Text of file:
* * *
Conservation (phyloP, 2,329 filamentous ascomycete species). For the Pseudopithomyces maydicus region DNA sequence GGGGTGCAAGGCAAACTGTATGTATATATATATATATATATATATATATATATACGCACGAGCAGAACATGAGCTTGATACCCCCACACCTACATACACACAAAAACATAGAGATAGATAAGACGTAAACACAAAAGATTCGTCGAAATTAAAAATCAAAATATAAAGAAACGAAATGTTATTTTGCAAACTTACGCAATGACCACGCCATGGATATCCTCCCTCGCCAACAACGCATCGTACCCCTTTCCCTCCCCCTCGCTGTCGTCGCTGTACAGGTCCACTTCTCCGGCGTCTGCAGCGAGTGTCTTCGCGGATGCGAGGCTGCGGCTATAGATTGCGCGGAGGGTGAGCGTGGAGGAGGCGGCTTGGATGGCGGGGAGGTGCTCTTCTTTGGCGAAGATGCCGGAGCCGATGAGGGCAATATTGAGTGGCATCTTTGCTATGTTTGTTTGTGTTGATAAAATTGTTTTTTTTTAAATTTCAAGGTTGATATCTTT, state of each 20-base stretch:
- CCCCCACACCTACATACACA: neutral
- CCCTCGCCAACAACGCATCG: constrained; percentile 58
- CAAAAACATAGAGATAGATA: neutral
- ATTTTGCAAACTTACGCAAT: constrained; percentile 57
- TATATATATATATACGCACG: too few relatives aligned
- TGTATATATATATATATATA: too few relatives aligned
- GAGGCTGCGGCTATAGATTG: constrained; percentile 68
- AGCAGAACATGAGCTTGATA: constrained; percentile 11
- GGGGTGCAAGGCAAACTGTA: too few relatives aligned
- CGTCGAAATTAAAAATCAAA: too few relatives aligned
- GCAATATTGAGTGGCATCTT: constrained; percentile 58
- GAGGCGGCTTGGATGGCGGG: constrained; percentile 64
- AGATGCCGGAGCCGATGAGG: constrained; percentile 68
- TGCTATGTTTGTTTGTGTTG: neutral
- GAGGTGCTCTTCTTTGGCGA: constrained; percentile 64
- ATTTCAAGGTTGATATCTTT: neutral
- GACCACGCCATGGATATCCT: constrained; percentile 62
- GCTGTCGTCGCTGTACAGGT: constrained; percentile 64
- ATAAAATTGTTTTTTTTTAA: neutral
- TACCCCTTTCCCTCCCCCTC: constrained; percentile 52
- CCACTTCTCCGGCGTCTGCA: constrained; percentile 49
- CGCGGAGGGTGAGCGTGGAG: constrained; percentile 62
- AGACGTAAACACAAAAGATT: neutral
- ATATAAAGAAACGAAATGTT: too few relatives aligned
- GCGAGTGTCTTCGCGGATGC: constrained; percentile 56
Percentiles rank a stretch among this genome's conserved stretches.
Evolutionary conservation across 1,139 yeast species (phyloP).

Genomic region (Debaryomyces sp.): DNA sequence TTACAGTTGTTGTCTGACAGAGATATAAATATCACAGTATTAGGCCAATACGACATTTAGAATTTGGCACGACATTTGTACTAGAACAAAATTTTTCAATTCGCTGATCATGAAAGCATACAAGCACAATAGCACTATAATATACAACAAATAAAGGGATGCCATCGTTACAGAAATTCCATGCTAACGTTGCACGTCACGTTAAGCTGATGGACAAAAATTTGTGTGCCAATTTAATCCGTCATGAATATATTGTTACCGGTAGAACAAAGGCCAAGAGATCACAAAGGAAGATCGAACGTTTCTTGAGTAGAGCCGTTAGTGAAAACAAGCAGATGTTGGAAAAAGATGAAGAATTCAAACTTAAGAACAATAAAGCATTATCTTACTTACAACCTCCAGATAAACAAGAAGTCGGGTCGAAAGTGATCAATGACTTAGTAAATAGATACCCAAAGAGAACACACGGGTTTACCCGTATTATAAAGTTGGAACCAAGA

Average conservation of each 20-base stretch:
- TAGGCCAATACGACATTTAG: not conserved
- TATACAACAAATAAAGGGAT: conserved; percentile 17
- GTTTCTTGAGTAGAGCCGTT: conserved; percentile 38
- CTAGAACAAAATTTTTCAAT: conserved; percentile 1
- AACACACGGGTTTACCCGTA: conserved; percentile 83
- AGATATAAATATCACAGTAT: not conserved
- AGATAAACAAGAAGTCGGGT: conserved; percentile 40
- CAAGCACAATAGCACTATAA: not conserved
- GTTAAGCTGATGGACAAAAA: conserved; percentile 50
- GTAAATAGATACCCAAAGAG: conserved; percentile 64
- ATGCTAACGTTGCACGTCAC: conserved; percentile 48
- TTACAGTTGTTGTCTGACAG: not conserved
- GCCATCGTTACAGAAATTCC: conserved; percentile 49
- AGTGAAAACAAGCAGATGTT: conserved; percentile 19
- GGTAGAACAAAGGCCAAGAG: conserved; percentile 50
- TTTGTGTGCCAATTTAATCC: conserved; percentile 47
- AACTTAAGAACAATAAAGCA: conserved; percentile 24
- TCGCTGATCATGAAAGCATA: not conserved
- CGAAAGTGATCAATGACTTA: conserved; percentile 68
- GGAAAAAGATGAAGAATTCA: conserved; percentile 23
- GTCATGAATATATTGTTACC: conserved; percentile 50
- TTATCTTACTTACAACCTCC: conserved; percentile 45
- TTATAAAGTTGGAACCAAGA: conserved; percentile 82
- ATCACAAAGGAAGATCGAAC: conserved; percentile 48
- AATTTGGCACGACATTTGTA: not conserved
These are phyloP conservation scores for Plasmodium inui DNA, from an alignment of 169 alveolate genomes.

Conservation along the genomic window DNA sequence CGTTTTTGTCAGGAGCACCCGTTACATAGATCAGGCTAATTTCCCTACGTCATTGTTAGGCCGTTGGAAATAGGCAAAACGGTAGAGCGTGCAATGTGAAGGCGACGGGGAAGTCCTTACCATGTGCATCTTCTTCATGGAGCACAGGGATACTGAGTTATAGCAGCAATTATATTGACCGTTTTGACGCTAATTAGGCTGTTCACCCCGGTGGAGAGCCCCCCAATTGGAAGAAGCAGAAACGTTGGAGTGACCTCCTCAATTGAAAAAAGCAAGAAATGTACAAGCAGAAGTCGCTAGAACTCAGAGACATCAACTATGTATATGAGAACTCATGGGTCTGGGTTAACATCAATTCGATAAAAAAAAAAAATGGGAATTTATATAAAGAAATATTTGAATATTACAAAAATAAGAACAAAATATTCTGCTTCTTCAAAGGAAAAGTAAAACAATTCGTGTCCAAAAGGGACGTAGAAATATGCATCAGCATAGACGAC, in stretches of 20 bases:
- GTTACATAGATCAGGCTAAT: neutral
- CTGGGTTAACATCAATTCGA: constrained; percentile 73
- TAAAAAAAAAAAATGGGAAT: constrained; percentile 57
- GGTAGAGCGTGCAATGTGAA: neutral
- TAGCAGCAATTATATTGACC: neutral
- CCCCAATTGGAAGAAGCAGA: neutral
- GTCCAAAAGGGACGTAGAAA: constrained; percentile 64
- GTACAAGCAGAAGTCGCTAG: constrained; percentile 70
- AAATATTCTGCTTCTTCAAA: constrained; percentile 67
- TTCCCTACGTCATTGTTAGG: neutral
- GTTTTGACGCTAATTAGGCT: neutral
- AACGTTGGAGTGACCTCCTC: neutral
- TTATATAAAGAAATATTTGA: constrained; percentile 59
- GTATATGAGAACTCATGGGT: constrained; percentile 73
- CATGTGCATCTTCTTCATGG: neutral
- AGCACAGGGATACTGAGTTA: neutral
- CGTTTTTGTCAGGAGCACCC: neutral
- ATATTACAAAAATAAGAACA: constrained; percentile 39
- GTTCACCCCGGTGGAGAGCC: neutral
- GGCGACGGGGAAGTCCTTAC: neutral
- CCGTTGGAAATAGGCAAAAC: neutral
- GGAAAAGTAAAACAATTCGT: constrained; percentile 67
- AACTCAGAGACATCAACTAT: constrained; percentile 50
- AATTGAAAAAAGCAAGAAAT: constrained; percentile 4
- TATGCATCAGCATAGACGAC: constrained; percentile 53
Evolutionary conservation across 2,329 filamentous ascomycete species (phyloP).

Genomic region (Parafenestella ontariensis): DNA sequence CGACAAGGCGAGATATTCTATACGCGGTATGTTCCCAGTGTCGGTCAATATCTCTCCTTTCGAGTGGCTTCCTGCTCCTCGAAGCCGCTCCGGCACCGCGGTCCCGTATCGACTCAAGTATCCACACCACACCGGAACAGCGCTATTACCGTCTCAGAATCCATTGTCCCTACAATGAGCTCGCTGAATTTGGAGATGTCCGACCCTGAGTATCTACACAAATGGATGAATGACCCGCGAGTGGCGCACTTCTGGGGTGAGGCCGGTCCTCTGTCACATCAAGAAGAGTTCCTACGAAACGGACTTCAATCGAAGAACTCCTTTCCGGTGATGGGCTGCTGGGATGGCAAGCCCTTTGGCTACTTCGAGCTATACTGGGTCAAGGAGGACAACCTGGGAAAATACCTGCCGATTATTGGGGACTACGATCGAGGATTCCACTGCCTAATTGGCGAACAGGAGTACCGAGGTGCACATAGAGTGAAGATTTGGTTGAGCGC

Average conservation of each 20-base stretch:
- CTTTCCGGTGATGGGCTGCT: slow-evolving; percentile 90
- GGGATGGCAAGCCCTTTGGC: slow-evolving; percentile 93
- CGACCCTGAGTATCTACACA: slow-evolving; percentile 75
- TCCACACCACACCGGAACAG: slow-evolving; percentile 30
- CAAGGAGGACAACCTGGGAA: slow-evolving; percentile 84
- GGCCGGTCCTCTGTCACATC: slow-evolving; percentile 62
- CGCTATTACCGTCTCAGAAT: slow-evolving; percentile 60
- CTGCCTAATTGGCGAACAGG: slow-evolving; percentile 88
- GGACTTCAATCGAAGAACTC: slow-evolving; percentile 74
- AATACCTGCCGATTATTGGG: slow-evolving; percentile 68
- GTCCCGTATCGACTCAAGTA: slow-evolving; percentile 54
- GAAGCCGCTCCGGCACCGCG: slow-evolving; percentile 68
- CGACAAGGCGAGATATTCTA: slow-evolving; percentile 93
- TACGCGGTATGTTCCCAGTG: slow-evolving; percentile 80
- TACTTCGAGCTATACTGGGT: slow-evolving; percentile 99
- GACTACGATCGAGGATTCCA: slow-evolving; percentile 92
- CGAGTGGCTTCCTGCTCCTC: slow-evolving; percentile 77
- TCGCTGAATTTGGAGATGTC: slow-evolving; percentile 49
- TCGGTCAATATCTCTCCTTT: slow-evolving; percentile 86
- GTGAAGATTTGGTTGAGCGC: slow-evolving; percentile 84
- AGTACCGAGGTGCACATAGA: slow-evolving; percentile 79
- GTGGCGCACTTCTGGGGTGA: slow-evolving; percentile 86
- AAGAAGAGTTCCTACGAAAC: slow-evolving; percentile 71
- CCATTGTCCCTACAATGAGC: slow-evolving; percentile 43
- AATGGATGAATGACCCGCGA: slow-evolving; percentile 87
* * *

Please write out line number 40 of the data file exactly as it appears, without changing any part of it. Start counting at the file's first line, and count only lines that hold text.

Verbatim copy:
- GTAAATAGATACCCAAAGAG: conserved; percentile 64